I was talking on the phone with Jonathan Maron; he plays bass in the Groove Collective. He cowrote “Down On The River By The Sugar Plant” with me, and is an old school friend. We both met Shahzad at Simon’s Rock–we were on our way out of there as he was an incoming student.
He said that a while back he saw Shahzad for the first time in years; he was onstage at Wetlands, and he looked out at the crowd and saw a South Asian guy, taller than anybody standing around him, playing guitar soundlessly in the middle of the club.
He bumped into him recently, and Shahzad reminded him of this. “I almost didn’t remember it,” said Jonathan. “It was such a strange image–it was as if I filed it with my dreams.”

Ship ‘Em Back To Personnel.

I did a guest spot with Galactic last night, at Irving Plaza.

We did “Move On,” “Circles,” and a tune we wrote at a soundcheck in Memphis, “People Are Bad.” I wrote lyrics to their melody–they are, in their entirety:
People are bad
People are a bad lot
Ship ‘em back to personnel
And then there’s lots of rock and roll screaming, ad-libbing of in-jokes. Last night, among other topics covered, I yelled: Ben likes Gypsy bitches! He’s got six nipples, like a wolf! Bobby Mac’s got a hangover so bad I suspect him of being bulimic!
(I’m paraphrasing that last one, I phrased it in a much hipper way that I can’t recall precisely)
The good, good dudes: Galactic. So nice to see ‘em again.
JJ Grey from Mofro opened with a solo set. He’s phenomenal.
Their drummer, Stanton Moore (who is forward-crazy: he forwards me like three forwarded-joke-emails, or political-conspiracy-forward-emails, every other day) just had a daughter. He said: “I like women so much, I made me one!”
He’s a lovely, kind man, and drums in a frenzy, sometimes standing up behind the kit, bashing the cymbals, tongue stuck out.
They played Saturday night as well, of which I was unaware. I spent that night lazing on my couch, watching the marathon of the PBS series on Broadway musicals, eating chicken apple sausage and linguine.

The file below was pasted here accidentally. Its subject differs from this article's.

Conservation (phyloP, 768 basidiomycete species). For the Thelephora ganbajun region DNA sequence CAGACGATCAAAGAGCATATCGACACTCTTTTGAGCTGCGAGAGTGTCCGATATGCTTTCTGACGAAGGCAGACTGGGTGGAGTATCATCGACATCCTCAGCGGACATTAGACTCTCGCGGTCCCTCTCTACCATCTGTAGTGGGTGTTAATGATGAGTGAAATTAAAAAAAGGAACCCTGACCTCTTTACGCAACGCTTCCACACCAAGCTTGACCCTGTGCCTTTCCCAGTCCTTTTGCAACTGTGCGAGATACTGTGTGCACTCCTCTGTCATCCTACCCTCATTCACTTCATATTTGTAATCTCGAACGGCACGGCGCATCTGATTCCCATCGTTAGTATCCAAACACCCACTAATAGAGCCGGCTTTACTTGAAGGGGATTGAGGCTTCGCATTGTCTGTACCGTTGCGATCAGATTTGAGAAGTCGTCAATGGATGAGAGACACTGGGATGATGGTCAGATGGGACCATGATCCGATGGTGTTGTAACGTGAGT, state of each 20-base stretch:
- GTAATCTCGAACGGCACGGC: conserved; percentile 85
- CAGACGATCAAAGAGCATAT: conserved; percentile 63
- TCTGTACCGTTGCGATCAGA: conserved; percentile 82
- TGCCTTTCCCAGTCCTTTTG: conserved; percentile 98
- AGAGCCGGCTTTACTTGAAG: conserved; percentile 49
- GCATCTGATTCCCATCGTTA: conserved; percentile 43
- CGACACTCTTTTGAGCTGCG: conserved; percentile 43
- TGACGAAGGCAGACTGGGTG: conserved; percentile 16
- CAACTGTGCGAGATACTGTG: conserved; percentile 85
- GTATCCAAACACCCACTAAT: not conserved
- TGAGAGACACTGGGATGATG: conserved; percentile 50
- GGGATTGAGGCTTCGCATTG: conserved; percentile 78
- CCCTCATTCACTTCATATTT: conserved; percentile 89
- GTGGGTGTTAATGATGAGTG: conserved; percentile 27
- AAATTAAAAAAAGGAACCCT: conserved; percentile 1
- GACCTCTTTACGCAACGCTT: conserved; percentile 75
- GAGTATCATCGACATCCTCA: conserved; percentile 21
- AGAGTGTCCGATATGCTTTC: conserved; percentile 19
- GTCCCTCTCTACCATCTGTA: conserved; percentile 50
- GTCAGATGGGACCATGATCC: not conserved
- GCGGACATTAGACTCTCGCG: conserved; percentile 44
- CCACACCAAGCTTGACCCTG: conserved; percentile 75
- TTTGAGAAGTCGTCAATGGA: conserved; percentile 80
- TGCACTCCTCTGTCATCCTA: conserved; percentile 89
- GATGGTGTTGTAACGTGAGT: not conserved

I said to Stanton: I’m sorry I left you hanging on Saturday night. I would’ve come and done some tunes if I knew.
Stanton: “Oh, that’s OK.”
I asked: So how was the show?
Stanton: “It was good. Mavis Staples sat in with us.”
I said: So, uh, I guess I really didn’t leave you hanging. Yeah.

I Dine On Soy Cheese.

What happened to Ashlee Simpson on SNL last night? I missed it.

I was laying on the couch websurfing, with SNL in the background–I was filled with loathing by Ashlee’s initial tune–I mean, the tune was OK, but the lipsynching is an abomination, how can they let them do it on SNL? Is it not a litmus test, to be able to shine as a live act on national television?
Anyway, I wasn’t watching, and the song started, and then I noticed out of the corner of my eye that, not more than a minute into the song, they cut to a picture of Jude Law, which stayed there for an uncomfortably long time, with the Ashlee tune going on vocal-less behind it. And then they went to a commercial.
What happened? At the curtain call at the end of the show, Ashlee Simpson, tucked under Jude Law’s arm, said something like: I’m sorry! My band started playing the wrong song!
I suspect they accidentally played-back the same tune as the first time–a version of the old Milli Vanilli gaffe–leaving her holding the bag. But I didn’t see. What happened?


I lost a sheaf of particularly important photos when my hard drive died its terrible death.

I have a clique of friends with whom I meet at a park in midtown (it’s one of those mini-parks built by a developer–in New York one can circumvent some building ordinances by putting a little public space on your property) and have coffee and banana bread. The kiosk used to sell the coffee for fifty cents; we took to calling it Fiddy.
(The kiosk recently upped the price to 75 cents–I mean, $0.50 is just ridiculous, really–and we had a small crisis. What do we call the place now? But it occurred to us that the place’s name really never was Fiddy, it’s _______ Park. So it’s still Fiddy to us.)
I brought the camera out there a couple weeks ago–the whole contingent was there–the full coterie–and I took a series of photos–everyone having coffee, laughing, everybody’s smiling, and then going to a diner and eating eggs.
It was really beautiful, and I was hoping it would be the kind of thing where I could take out the computer if I was, say, blue in Omaha, and have a Virtua-Fiddy to soothe my homesickness.
So I’m pretty aggrieved at the loss.
But, it’s funny–I remember each of those photos so specifically–it’s almost like I actually did end up with my Virtua-Fiddy to keep in my pocket for a lonely day. Kind of like when you write a number down and it becomes etched in your memory.

See You On The Other Side.

I’ve developed this ritual before I go onstage.

There’s invariably someone I see right before the show starts, who says, Good luck, or Are you ready go on? A monitor engineer or guy that works at the club. And I say to them: See you on the other side.
Some think it’s funny. The lovely stoner stagehand with Galactic, John, always laughed. To some it seems like a non-sequitur.
I don’t really have an explanation of its significance. I only started doing it a couple years ago. I can’t even remember where I picked up the phrase.
See you on the other side.

‘What Rough Beast, Its Hour Come Round At Last…’